Internet search giant Google has added ethereum to its big data analytics platform BigQuery.
Making the announcement in a blog post on Saturday, the company said that, while an API exists for commonly used functions such as checking transaction status or wallet balances, it’s not so easy to access all of the data stored on the ethereum blockchain.
The post continues to say that “perhaps more importantly,” the API doesn’t allow for viewing blockchain data “in aggregate.”
Aiming the new service to provide more of a Big Data window into ethereum, Google said:
“A visualization like this … is useful for making business decisions, such as prioritizing improvements to the ethereum architecture itself (is the system running close to capacity and due for an upgrade?) to balance sheet adjustments (how quickly can a wallet be rebalanced?).”
The software system Google has built on its Cloud platform does several things: it synchronizes the ethereum blockchain to computers running Parity; it pulls data from the ethereum ledger on a daily basis, including the results of smart contract transactions; and it “de-normalizes and stores date-partitioned data to BigQuery for easy and cost-effective exploration.”
In some examples of why the addition may be useful and/or interesting to users, Google sets out several examples, showing that, for one, CryptoKitties (a crypto collectibles game) has by far the most numerous ERC-721 smart contract transactions on the ethereum network.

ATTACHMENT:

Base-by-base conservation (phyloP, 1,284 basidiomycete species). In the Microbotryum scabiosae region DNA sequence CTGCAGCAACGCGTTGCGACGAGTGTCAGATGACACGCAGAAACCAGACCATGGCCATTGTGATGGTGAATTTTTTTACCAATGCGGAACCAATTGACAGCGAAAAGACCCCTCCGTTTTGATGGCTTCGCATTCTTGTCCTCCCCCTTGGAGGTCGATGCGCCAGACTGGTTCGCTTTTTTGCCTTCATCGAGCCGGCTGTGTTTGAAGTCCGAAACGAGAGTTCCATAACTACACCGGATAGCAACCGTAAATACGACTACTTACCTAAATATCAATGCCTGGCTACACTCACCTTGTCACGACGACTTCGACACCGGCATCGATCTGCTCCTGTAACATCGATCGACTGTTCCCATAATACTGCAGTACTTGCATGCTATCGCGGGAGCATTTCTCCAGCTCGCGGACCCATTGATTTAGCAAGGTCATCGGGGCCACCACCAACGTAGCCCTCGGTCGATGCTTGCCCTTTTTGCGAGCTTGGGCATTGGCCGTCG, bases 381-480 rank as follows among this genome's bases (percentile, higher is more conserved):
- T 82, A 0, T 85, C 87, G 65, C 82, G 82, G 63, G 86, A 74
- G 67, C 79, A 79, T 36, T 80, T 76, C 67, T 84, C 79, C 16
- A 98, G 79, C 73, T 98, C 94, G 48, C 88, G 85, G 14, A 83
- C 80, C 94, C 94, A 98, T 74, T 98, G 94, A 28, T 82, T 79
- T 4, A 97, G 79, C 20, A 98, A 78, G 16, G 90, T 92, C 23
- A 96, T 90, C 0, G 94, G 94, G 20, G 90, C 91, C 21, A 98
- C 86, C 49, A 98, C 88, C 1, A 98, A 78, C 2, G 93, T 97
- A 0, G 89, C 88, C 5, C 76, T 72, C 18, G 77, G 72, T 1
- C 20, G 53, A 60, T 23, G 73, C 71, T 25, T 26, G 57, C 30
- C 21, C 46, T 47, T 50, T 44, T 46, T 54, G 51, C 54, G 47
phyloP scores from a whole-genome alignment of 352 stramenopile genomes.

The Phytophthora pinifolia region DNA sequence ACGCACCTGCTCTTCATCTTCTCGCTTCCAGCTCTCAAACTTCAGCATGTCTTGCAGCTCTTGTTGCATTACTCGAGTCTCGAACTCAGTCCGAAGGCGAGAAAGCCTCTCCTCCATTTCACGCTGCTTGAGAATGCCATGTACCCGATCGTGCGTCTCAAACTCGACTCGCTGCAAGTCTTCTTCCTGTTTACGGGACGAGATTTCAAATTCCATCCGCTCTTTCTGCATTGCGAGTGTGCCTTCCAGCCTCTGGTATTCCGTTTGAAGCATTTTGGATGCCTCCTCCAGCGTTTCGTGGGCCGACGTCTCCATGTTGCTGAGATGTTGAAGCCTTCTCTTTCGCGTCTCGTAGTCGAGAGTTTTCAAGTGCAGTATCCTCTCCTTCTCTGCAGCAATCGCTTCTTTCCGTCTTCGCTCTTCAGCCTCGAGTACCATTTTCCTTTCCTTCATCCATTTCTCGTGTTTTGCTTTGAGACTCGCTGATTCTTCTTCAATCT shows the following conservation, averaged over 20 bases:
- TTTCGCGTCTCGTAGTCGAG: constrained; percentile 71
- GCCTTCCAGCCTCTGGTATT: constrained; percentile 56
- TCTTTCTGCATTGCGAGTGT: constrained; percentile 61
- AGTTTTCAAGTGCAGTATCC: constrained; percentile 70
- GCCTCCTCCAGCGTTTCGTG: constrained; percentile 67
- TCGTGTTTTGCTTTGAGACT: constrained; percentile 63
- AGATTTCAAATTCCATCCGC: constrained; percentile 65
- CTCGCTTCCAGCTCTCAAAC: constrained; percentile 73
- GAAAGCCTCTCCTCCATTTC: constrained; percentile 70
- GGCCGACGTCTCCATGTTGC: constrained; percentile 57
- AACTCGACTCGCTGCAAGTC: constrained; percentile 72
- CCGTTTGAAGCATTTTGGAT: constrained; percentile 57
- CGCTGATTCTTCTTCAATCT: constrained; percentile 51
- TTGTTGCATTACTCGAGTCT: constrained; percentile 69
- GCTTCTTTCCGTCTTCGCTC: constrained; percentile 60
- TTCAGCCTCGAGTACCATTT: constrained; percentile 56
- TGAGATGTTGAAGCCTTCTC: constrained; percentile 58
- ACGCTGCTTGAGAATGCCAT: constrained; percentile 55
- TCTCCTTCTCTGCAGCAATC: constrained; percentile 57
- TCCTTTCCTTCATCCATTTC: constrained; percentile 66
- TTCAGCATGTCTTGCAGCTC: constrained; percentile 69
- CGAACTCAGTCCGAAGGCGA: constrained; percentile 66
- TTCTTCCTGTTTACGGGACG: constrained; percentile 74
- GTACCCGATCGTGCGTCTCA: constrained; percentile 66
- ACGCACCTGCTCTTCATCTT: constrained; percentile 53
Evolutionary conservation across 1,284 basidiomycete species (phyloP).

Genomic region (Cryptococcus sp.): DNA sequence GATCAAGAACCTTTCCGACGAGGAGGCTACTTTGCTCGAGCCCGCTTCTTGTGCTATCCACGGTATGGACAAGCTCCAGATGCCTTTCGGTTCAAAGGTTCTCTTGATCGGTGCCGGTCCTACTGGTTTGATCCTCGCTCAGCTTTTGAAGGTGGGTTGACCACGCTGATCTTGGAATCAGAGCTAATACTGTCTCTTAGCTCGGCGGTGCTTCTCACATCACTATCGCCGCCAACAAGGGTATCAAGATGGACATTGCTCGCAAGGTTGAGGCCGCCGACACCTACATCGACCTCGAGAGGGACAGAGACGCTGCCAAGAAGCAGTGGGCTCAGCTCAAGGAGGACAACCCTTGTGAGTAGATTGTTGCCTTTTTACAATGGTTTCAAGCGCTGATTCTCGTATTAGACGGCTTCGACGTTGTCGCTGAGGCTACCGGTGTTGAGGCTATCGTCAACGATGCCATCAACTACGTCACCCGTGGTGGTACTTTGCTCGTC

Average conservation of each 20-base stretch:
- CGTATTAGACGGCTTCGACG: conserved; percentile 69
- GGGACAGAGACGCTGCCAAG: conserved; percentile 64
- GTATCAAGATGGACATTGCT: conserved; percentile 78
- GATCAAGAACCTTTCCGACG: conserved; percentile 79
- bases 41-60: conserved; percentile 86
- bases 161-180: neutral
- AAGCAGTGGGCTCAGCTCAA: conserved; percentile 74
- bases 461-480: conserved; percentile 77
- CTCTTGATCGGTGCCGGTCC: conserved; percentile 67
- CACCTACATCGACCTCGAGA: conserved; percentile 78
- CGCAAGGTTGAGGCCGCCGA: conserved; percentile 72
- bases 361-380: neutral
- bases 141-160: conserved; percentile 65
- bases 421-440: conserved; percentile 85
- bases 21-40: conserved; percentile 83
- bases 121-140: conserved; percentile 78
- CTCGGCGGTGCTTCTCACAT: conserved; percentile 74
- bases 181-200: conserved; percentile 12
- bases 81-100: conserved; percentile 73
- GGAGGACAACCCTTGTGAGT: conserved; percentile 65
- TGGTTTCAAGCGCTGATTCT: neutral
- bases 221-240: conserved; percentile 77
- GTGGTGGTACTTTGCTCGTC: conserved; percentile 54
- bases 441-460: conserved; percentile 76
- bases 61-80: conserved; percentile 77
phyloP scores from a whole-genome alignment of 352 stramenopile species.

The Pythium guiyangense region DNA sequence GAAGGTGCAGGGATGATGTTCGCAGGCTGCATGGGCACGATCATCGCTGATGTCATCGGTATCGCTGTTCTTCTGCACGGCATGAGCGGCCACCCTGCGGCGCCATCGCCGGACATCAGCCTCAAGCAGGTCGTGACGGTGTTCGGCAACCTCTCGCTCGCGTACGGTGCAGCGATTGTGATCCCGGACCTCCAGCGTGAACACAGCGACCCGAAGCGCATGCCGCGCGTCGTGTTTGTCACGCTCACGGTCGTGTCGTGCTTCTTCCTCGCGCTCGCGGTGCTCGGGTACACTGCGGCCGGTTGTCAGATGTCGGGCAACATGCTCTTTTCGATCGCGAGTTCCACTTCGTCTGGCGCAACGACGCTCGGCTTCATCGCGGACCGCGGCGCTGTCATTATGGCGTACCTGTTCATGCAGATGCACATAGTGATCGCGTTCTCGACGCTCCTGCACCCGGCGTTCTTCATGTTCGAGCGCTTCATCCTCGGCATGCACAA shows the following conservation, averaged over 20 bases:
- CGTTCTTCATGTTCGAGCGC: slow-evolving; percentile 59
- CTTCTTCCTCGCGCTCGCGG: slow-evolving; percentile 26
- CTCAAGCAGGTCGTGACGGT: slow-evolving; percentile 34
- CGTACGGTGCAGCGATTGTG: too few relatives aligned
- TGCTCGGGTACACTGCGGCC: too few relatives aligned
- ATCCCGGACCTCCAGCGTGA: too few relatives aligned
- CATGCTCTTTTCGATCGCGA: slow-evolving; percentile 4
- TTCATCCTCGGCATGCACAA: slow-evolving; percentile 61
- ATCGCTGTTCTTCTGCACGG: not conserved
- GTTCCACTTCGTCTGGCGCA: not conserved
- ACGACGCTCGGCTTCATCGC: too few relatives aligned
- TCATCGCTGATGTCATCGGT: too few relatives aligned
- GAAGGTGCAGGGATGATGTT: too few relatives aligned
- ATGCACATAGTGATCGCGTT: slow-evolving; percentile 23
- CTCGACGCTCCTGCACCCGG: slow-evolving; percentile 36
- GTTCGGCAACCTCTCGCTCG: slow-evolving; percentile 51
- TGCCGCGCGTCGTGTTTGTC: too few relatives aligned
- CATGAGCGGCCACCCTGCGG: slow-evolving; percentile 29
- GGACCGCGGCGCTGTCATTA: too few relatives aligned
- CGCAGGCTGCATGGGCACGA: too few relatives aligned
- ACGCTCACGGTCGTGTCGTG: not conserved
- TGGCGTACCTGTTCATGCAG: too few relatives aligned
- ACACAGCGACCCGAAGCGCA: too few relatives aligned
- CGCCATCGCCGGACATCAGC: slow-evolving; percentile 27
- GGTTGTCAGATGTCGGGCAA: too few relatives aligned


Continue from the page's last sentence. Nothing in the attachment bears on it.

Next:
It further adds a visualization for “pedigrees” of accounts that own more than 10 CryptoKitties:
CryptoKitty visualization courtesy of Google
A second example looks at data from ERC-20 token project OmiseGo, with a visualization that shows how token recipients spiked on Sept. 13, 2017, while senders didn’t. The explanation? The surge marked the OmiseGo project’s airdrop of tokens to its community.
Data from the bitcoin network was added to BigQuery earlier this year, according to the post.
Anyone interested in using Google’s new service can already query ethereum’s data in Kaggle.
Edit (07:45 UTC, Sept. 4, 2018): The article was amended to clarify detail of the CryptoKitties data, in particular that it runs on an ERC-721 smart contract.